Last winter, a contractor was digging a pit for a new septic tank at Baltimore’s Washington Monument, when he hit the edge of a large granite cube. It turned out to be the structure’s long-lost, hollow cornerstone, which contained three glass jars interred in 1815.

“Accounts from the day said there would be coins, newspapers and a likeness of George Washington, but we didn’t know exactly what that meant,” says Lance Humphries, chair of the Mount Vernon Place Conservancy’s monument restoration committee.

The likeness of Washington turned out to be a tiny impression on paper, and the handful of silver, gold and copper coins are now worth around $100,000. The capsule also included a book of Scottish folk songs and a pocket-sized Bible.

Workers also discovered a different time capsule in the monument, which was sealed up in a copper box and placed behind a bronze plaque in 1915. Items from both capsules will be on display at the Maryland Historical Society starting July 4.

The exhibit, called “Treasures Unearthed From Baltimore’s Washington Monument,” will be on view at least through the end of the month, says Mark Letzer, president-elect of the Maryland Historical Society. The exhibit organizers hope it will bring some attention to Baltimore’s Washington Monument, which has long stood in the shadow of the Washington Monument on the National Mall.

“Baltimore’s Washington Monument was the first monument to George Washington,” Humphries says. “At 180 feet, it was an enormous structure when it was completed in 1829, even though it’s not half as tall as Washington, D.C.’s Washington Monument,” which got capped off 55 years later.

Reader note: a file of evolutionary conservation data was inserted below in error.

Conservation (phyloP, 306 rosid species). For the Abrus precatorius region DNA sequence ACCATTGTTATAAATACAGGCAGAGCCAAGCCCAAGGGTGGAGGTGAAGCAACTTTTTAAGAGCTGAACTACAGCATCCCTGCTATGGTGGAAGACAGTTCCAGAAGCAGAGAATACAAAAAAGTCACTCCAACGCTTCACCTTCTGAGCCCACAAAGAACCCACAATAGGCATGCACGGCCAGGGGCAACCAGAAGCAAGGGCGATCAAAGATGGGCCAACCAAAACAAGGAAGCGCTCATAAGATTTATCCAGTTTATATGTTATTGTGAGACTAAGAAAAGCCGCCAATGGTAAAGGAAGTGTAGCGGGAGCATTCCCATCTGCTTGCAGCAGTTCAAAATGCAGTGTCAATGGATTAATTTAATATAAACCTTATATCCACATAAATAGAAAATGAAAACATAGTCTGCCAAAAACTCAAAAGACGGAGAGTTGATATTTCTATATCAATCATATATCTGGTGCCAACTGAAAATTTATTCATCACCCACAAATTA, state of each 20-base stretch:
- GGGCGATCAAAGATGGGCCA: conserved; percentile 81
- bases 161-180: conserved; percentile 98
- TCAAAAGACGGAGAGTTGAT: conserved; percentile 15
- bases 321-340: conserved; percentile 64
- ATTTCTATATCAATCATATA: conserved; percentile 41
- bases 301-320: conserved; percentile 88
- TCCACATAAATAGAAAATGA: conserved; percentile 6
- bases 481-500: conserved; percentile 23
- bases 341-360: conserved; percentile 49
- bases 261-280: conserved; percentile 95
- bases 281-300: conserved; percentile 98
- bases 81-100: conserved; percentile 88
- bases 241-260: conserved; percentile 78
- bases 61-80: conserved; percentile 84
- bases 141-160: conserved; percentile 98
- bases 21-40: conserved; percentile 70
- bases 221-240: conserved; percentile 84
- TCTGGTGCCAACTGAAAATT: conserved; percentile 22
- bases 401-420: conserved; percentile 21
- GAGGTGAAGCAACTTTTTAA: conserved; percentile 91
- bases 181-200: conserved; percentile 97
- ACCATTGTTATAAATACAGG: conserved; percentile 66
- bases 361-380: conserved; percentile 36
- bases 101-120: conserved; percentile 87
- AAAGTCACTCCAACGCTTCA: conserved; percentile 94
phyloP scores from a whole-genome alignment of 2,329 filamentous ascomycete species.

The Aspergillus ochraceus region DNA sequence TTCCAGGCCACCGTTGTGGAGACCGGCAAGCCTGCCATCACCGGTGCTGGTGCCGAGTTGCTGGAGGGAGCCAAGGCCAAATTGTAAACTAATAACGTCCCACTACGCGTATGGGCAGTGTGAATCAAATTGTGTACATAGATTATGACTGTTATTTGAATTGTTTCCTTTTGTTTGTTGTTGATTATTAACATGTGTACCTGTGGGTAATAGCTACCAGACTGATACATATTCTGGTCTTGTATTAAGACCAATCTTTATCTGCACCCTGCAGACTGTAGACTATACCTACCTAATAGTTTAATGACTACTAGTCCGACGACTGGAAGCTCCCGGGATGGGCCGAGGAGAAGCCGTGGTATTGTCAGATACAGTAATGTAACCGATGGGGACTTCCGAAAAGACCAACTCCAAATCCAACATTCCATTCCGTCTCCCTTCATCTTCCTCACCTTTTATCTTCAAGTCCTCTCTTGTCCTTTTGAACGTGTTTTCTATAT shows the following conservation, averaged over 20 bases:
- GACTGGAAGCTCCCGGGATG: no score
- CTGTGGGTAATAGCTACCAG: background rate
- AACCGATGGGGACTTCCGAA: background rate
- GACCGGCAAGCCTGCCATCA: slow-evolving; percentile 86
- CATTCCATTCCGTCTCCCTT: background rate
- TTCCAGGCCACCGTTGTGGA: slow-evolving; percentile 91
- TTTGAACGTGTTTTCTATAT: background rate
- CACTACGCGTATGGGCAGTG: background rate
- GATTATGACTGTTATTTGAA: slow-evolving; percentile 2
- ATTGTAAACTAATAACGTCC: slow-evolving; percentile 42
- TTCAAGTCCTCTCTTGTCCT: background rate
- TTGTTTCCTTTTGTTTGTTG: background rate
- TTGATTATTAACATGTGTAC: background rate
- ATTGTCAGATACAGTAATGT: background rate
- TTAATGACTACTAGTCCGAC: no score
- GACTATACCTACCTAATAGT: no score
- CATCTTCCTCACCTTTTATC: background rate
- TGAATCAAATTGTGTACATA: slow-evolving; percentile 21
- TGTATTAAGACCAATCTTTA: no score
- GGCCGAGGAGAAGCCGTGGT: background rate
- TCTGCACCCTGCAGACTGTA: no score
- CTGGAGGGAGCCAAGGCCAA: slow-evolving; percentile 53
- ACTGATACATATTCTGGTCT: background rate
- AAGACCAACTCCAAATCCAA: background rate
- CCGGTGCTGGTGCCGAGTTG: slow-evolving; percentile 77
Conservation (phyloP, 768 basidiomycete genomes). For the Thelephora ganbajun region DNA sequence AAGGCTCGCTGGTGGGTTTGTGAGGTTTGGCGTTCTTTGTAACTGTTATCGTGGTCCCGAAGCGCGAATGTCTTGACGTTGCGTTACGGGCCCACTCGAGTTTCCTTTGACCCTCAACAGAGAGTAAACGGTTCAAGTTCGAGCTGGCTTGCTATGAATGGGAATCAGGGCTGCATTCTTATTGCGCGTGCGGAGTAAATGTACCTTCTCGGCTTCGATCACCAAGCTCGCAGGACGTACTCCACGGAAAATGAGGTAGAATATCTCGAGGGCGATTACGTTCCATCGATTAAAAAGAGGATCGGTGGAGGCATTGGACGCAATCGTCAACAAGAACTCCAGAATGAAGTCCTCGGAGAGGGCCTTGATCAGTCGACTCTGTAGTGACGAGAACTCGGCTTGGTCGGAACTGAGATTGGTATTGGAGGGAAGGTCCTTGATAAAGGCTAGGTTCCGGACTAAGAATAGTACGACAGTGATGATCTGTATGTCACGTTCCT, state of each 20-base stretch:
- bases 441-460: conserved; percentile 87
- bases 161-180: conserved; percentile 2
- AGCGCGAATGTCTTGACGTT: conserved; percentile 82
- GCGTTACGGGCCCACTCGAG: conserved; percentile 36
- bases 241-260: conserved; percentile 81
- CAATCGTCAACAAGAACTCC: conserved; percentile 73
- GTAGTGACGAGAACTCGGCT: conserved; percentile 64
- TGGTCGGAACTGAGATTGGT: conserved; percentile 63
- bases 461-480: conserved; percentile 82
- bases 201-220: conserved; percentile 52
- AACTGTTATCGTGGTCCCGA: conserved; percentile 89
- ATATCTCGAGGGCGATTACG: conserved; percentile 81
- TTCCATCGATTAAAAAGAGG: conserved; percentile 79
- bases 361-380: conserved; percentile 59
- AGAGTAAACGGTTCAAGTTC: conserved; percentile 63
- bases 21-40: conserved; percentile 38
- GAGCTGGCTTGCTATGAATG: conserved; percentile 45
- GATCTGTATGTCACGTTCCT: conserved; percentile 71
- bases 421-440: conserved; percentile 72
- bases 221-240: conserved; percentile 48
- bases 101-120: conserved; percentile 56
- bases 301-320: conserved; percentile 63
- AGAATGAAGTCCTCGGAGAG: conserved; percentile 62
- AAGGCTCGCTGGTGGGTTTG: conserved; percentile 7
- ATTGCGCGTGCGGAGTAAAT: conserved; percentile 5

Construction on Baltimore’s Washington Monument began soon after the Battle of Baltimore in 1814, which secured the U.S.’s continued independence from England. The contents of the 1815 time capsule show that victory was fresh on their minds.

“The last thing they put in there was a newspaper, which had reprinted the full text of the Declaration of Independence,” Humphries says. “It shows that the Washington Monument symbolized not just George Washington, but American independence, which they had just successfully defended.”

Newspapers made the cut for both time capsules, and they stood up remarkably well despite the damp conditions of the monument, Humphries says. Modern newspapers wouldn’t do so well, he says.

“We certainly thought about putting a copy of the Baltimore Sun back into the cornerstone, but newspapers today are made of such horrible paper that we knew it wouldn’t last,” he says.

Instead, the conservators placed a 3-D printed model of the George Washington statue that sits at the top of the monument and a hollow, 3-D print of Washington’s hand, stuffed with a note explaining what used to be inside the cornerstone.

“Since the original cornerstone had a likeness of Washington, we thought it was important to put a likeness of Washington back inside,” Humphries says.

Maryland Historical Society, 201 West Monument St., Baltimore, opens July 4, $9.

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